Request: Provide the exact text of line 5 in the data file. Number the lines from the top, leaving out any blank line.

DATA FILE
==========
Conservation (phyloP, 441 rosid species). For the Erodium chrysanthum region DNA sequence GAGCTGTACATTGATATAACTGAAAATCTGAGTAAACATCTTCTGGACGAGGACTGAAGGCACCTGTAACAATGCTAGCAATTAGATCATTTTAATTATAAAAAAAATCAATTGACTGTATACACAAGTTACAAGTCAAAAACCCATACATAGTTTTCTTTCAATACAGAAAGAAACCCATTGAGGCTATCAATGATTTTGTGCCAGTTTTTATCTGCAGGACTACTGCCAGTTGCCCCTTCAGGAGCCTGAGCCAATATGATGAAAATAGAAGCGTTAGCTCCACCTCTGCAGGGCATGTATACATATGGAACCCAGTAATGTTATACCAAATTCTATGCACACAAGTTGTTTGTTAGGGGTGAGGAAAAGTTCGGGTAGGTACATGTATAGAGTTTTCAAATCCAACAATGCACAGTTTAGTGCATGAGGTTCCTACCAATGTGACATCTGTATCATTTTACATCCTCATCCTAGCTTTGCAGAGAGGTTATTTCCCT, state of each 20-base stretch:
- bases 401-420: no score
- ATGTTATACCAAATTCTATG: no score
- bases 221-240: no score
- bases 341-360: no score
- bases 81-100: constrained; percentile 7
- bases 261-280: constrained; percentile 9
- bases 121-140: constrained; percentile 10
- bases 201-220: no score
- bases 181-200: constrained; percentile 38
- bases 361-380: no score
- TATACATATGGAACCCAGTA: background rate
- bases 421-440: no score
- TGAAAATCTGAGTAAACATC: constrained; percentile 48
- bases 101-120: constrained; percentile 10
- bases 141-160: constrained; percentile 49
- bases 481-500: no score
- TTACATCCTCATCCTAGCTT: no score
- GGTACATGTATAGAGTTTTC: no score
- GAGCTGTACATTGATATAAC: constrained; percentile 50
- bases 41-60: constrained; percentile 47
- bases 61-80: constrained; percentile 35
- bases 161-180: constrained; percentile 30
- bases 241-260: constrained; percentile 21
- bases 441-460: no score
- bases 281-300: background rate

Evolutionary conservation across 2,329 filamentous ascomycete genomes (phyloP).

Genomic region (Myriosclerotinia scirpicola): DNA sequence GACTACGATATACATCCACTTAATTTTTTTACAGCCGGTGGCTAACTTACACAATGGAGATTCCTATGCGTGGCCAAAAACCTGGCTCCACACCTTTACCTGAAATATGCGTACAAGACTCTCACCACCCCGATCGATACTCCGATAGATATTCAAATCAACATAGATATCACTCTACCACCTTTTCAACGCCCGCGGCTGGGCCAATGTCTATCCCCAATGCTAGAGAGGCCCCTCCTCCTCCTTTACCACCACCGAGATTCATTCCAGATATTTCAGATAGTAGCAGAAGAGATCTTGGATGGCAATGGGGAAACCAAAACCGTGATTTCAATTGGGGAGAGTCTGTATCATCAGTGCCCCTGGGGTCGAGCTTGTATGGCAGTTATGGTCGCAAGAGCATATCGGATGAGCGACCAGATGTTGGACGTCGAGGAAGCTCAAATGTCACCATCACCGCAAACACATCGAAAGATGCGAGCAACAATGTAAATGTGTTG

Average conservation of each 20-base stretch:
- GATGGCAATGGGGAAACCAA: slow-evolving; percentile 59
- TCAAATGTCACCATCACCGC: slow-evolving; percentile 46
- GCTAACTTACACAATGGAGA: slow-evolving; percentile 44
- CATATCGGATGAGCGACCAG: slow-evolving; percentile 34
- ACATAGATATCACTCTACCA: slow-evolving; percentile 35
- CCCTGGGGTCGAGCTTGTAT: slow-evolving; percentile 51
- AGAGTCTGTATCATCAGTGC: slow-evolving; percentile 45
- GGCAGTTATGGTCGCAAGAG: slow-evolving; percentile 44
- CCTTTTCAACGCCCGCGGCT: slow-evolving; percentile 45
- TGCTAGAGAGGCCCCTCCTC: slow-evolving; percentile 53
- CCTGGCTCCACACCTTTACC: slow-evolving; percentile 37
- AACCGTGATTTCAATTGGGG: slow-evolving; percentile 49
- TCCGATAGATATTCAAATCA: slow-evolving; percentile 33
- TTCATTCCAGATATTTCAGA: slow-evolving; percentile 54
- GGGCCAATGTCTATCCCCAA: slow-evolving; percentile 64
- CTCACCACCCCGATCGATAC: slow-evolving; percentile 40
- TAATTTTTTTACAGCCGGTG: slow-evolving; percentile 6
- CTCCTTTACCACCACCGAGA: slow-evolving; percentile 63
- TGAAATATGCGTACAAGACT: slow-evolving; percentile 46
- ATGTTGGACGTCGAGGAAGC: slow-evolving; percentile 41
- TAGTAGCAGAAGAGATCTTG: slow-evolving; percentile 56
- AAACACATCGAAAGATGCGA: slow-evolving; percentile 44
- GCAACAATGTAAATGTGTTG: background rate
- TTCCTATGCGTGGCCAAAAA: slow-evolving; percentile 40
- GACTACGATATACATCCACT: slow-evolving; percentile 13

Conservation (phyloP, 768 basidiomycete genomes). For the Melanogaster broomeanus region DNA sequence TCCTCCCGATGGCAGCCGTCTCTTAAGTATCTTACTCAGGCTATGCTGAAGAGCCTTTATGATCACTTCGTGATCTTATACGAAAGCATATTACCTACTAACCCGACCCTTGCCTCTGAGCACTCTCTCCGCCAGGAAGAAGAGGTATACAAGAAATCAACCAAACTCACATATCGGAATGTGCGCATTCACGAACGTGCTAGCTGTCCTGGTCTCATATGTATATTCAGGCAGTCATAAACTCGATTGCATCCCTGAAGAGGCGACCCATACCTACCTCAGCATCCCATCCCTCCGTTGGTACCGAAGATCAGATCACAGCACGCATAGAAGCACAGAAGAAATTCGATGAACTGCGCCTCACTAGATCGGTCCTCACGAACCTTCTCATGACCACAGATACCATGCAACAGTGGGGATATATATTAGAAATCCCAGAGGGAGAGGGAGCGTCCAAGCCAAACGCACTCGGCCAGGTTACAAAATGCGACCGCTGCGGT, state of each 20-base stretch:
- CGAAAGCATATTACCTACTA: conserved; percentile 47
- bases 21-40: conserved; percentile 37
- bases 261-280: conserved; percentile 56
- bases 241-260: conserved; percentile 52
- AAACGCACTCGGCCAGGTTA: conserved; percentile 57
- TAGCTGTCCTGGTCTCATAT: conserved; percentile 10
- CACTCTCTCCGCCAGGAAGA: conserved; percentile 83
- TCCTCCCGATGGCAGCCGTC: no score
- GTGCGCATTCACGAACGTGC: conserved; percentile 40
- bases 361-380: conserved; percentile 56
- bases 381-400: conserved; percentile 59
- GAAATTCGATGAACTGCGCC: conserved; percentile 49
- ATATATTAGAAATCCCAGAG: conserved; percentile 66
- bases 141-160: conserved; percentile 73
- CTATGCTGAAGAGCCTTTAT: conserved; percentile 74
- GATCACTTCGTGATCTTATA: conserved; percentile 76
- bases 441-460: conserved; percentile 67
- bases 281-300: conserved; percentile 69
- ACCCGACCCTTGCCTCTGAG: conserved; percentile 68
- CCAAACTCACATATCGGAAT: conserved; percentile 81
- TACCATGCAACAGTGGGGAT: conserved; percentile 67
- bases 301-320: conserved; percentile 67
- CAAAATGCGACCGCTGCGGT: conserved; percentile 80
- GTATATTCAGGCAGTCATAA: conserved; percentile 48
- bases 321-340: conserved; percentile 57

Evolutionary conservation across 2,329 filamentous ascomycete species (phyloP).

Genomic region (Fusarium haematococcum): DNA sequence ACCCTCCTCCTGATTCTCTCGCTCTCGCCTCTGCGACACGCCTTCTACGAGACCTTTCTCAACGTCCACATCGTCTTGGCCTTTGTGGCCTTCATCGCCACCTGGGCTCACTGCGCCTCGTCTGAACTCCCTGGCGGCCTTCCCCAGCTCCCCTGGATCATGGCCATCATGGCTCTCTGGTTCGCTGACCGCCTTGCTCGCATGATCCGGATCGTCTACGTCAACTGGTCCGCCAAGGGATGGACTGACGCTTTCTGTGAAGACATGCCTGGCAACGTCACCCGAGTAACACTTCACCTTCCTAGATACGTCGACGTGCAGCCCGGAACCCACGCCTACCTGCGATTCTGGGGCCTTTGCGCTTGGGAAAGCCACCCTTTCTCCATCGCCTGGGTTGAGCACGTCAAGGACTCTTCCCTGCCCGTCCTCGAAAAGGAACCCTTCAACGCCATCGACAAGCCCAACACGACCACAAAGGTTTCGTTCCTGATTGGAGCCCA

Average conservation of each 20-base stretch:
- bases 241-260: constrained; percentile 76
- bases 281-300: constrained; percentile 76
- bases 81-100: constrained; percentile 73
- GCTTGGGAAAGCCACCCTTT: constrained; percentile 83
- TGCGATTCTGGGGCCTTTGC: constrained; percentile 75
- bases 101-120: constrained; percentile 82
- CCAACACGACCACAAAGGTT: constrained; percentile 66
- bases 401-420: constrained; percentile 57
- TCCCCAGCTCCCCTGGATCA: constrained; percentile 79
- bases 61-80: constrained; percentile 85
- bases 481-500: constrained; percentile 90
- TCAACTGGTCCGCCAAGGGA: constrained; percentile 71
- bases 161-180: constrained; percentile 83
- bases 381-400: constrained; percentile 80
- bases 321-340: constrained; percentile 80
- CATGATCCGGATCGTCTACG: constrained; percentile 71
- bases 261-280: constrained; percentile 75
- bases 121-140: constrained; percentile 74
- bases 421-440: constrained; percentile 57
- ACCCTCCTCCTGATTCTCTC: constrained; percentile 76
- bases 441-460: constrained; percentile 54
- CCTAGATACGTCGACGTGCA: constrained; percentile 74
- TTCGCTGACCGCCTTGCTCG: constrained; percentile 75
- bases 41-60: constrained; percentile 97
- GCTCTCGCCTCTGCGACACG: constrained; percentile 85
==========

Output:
- bases 341-360: no score